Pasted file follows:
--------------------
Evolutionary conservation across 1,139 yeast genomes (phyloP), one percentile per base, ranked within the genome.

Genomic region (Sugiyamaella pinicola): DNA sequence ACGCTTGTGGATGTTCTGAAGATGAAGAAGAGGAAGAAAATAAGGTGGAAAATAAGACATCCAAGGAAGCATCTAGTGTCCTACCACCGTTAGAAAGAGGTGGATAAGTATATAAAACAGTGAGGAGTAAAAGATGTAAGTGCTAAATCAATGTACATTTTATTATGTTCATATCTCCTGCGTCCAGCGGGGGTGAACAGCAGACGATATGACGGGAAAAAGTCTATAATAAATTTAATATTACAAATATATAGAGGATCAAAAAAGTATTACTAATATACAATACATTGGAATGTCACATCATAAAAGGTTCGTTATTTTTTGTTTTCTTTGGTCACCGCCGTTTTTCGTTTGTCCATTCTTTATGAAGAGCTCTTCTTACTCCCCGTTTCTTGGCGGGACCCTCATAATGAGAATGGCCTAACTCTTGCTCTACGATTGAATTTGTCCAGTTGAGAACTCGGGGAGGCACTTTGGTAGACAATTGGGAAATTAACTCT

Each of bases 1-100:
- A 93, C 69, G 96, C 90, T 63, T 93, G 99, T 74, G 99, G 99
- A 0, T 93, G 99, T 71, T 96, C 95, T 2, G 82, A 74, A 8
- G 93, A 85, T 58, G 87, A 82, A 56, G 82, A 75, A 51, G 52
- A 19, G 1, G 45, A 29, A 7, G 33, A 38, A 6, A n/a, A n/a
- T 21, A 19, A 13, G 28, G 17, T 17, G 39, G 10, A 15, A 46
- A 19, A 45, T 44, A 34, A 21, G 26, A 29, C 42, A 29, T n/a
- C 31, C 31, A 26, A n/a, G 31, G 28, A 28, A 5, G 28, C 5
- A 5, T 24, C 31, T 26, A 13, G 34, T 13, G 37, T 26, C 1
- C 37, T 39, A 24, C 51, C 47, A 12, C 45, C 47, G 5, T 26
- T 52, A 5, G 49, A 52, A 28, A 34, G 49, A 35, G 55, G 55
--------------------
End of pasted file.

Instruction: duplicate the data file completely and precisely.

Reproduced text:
Evolutionary conservation across 1,139 yeast genomes (phyloP), one percentile per base, ranked within the genome.

Genomic region (Sugiyamaella pinicola): DNA sequence ACGCTTGTGGATGTTCTGAAGATGAAGAAGAGGAAGAAAATAAGGTGGAAAATAAGACATCCAAGGAAGCATCTAGTGTCCTACCACCGTTAGAAAGAGGTGGATAAGTATATAAAACAGTGAGGAGTAAAAGATGTAAGTGCTAAATCAATGTACATTTTATTATGTTCATATCTCCTGCGTCCAGCGGGGGTGAACAGCAGACGATATGACGGGAAAAAGTCTATAATAAATTTAATATTACAAATATATAGAGGATCAAAAAAGTATTACTAATATACAATACATTGGAATGTCACATCATAAAAGGTTCGTTATTTTTTGTTTTCTTTGGTCACCGCCGTTTTTCGTTTGTCCATTCTTTATGAAGAGCTCTTCTTACTCCCCGTTTCTTGGCGGGACCCTCATAATGAGAATGGCCTAACTCTTGCTCTACGATTGAATTTGTCCAGTTGAGAACTCGGGGAGGCACTTTGGTAGACAATTGGGAAATTAACTCT

Each of bases 1-100:
- A 93, C 69, G 96, C 90, T 63, T 93, G 99, T 74, G 99, G 99
- A 0, T 93, G 99, T 71, T 96, C 95, T 2, G 82, A 74, A 8
- G 93, A 85, T 58, G 87, A 82, A 56, G 82, A 75, A 51, G 52
- A 19, G 1, G 45, A 29, A 7, G 33, A 38, A 6, A n/a, A n/a
- T 21, A 19, A 13, G 28, G 17, T 17, G 39, G 10, A 15, A 46
- A 19, A 45, T 44, A 34, A 21, G 26, A 29, C 42, A 29, T n/a
- C 31, C 31, A 26, A n/a, G 31, G 28, A 28, A 5, G 28, C 5
- A 5, T 24, C 31, T 26, A 13, G 34, T 13, G 37, T 26, C 1
- C 37, T 39, A 24, C 51, C 47, A 12, C 45, C 47, G 5, T 26
- T 52, A 5, G 49, A 52, A 28, A 34, G 49, A 35, G 55, G 55